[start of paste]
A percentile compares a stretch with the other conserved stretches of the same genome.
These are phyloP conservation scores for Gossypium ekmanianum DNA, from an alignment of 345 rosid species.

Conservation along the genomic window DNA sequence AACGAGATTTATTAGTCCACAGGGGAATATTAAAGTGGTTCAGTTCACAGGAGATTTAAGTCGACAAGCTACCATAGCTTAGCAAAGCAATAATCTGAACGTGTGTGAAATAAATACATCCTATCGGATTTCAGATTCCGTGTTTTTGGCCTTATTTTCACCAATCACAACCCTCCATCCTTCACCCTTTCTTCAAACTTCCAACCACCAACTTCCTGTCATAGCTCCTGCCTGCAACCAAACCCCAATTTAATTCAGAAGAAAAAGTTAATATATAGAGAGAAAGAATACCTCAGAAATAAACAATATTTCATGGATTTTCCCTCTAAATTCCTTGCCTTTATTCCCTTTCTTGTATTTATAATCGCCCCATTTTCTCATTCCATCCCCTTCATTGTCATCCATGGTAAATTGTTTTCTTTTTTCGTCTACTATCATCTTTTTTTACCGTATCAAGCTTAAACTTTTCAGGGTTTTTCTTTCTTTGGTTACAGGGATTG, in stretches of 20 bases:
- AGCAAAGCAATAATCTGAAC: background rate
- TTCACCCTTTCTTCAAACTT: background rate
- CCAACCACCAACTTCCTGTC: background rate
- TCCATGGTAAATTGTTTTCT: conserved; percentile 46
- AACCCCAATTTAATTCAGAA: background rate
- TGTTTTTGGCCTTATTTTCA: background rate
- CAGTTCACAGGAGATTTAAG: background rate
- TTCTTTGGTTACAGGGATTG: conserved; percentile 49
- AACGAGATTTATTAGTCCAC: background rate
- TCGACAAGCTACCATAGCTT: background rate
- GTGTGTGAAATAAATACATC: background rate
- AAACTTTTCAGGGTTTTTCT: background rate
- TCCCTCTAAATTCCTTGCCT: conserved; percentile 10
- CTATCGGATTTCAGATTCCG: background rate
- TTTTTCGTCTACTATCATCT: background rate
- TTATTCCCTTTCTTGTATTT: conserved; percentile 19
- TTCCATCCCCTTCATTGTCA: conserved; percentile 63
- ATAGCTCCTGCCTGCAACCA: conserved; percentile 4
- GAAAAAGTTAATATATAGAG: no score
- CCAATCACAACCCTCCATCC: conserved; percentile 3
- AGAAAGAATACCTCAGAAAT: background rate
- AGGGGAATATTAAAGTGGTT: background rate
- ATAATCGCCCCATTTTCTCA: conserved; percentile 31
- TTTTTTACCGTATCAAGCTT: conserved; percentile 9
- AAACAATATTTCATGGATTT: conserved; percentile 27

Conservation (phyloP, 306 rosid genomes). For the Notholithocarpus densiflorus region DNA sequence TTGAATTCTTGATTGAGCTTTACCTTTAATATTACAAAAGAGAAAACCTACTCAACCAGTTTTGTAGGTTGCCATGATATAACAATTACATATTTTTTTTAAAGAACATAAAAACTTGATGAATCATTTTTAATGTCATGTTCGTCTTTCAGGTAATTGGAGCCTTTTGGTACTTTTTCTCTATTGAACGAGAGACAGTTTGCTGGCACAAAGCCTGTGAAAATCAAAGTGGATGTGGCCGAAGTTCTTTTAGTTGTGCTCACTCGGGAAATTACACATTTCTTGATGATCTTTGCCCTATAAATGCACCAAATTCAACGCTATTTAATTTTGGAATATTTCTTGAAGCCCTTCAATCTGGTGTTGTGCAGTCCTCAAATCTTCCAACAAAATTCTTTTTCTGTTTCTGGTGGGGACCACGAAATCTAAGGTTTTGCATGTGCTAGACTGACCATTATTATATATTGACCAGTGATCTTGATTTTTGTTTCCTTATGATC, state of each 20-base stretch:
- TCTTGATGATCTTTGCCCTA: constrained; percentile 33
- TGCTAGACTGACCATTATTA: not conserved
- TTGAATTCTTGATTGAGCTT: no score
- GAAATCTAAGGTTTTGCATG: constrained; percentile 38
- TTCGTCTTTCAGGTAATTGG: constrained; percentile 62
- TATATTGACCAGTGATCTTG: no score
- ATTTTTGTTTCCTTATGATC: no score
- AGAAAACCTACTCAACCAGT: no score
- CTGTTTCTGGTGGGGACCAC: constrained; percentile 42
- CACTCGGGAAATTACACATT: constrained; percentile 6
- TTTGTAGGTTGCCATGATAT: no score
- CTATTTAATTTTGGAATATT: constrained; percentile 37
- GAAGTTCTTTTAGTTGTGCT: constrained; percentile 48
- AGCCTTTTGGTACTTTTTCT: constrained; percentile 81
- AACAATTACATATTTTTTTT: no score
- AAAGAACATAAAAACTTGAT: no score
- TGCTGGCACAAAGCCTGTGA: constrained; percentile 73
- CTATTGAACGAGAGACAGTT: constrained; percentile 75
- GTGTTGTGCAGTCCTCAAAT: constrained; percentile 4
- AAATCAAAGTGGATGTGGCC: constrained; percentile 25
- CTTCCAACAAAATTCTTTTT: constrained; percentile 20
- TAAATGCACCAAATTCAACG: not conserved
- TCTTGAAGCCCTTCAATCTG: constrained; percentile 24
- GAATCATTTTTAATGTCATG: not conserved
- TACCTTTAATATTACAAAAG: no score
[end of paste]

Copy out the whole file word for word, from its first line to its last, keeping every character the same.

A percentile compares a stretch with the other conserved stretches of the same genome.
These are phyloP conservation scores for Gossypium ekmanianum DNA, from an alignment of 345 rosid species.

Conservation along the genomic window DNA sequence AACGAGATTTATTAGTCCACAGGGGAATATTAAAGTGGTTCAGTTCACAGGAGATTTAAGTCGACAAGCTACCATAGCTTAGCAAAGCAATAATCTGAACGTGTGTGAAATAAATACATCCTATCGGATTTCAGATTCCGTGTTTTTGGCCTTATTTTCACCAATCACAACCCTCCATCCTTCACCCTTTCTTCAAACTTCCAACCACCAACTTCCTGTCATAGCTCCTGCCTGCAACCAAACCCCAATTTAATTCAGAAGAAAAAGTTAATATATAGAGAGAAAGAATACCTCAGAAATAAACAATATTTCATGGATTTTCCCTCTAAATTCCTTGCCTTTATTCCCTTTCTTGTATTTATAATCGCCCCATTTTCTCATTCCATCCCCTTCATTGTCATCCATGGTAAATTGTTTTCTTTTTTCGTCTACTATCATCTTTTTTTACCGTATCAAGCTTAAACTTTTCAGGGTTTTTCTTTCTTTGGTTACAGGGATTG, in stretches of 20 bases:
- AGCAAAGCAATAATCTGAAC: background rate
- TTCACCCTTTCTTCAAACTT: background rate
- CCAACCACCAACTTCCTGTC: background rate
- TCCATGGTAAATTGTTTTCT: conserved; percentile 46
- AACCCCAATTTAATTCAGAA: background rate
- TGTTTTTGGCCTTATTTTCA: background rate
- CAGTTCACAGGAGATTTAAG: background rate
- TTCTTTGGTTACAGGGATTG: conserved; percentile 49
- AACGAGATTTATTAGTCCAC: background rate
- TCGACAAGCTACCATAGCTT: background rate
- GTGTGTGAAATAAATACATC: background rate
- AAACTTTTCAGGGTTTTTCT: background rate
- TCCCTCTAAATTCCTTGCCT: conserved; percentile 10
- CTATCGGATTTCAGATTCCG: background rate
- TTTTTCGTCTACTATCATCT: background rate
- TTATTCCCTTTCTTGTATTT: conserved; percentile 19
- TTCCATCCCCTTCATTGTCA: conserved; percentile 63
- ATAGCTCCTGCCTGCAACCA: conserved; percentile 4
- GAAAAAGTTAATATATAGAG: no score
- CCAATCACAACCCTCCATCC: conserved; percentile 3
- AGAAAGAATACCTCAGAAAT: background rate
- AGGGGAATATTAAAGTGGTT: background rate
- ATAATCGCCCCATTTTCTCA: conserved; percentile 31
- TTTTTTACCGTATCAAGCTT: conserved; percentile 9
- AAACAATATTTCATGGATTT: conserved; percentile 27

Conservation (phyloP, 306 rosid genomes). For the Notholithocarpus densiflorus region DNA sequence TTGAATTCTTGATTGAGCTTTACCTTTAATATTACAAAAGAGAAAACCTACTCAACCAGTTTTGTAGGTTGCCATGATATAACAATTACATATTTTTTTTAAAGAACATAAAAACTTGATGAATCATTTTTAATGTCATGTTCGTCTTTCAGGTAATTGGAGCCTTTTGGTACTTTTTCTCTATTGAACGAGAGACAGTTTGCTGGCACAAAGCCTGTGAAAATCAAAGTGGATGTGGCCGAAGTTCTTTTAGTTGTGCTCACTCGGGAAATTACACATTTCTTGATGATCTTTGCCCTATAAATGCACCAAATTCAACGCTATTTAATTTTGGAATATTTCTTGAAGCCCTTCAATCTGGTGTTGTGCAGTCCTCAAATCTTCCAACAAAATTCTTTTTCTGTTTCTGGTGGGGACCACGAAATCTAAGGTTTTGCATGTGCTAGACTGACCATTATTATATATTGACCAGTGATCTTGATTTTTGTTTCCTTATGATC, state of each 20-base stretch:
- TCTTGATGATCTTTGCCCTA: constrained; percentile 33
- TGCTAGACTGACCATTATTA: not conserved
- TTGAATTCTTGATTGAGCTT: no score
- GAAATCTAAGGTTTTGCATG: constrained; percentile 38
- TTCGTCTTTCAGGTAATTGG: constrained; percentile 62
- TATATTGACCAGTGATCTTG: no score
- ATTTTTGTTTCCTTATGATC: no score
- AGAAAACCTACTCAACCAGT: no score
- CTGTTTCTGGTGGGGACCAC: constrained; percentile 42
- CACTCGGGAAATTACACATT: constrained; percentile 6
- TTTGTAGGTTGCCATGATAT: no score
- CTATTTAATTTTGGAATATT: constrained; percentile 37
- GAAGTTCTTTTAGTTGTGCT: constrained; percentile 48
- AGCCTTTTGGTACTTTTTCT: constrained; percentile 81
- AACAATTACATATTTTTTTT: no score
- AAAGAACATAAAAACTTGAT: no score
- TGCTGGCACAAAGCCTGTGA: constrained; percentile 73
- CTATTGAACGAGAGACAGTT: constrained; percentile 75
- GTGTTGTGCAGTCCTCAAAT: constrained; percentile 4
- AAATCAAAGTGGATGTGGCC: constrained; percentile 25
- CTTCCAACAAAATTCTTTTT: constrained; percentile 20
- TAAATGCACCAAATTCAACG: not conserved
- TCTTGAAGCCCTTCAATCTG: constrained; percentile 24
- GAATCATTTTTAATGTCATG: not conserved
- TACCTTTAATATTACAAAAG: no score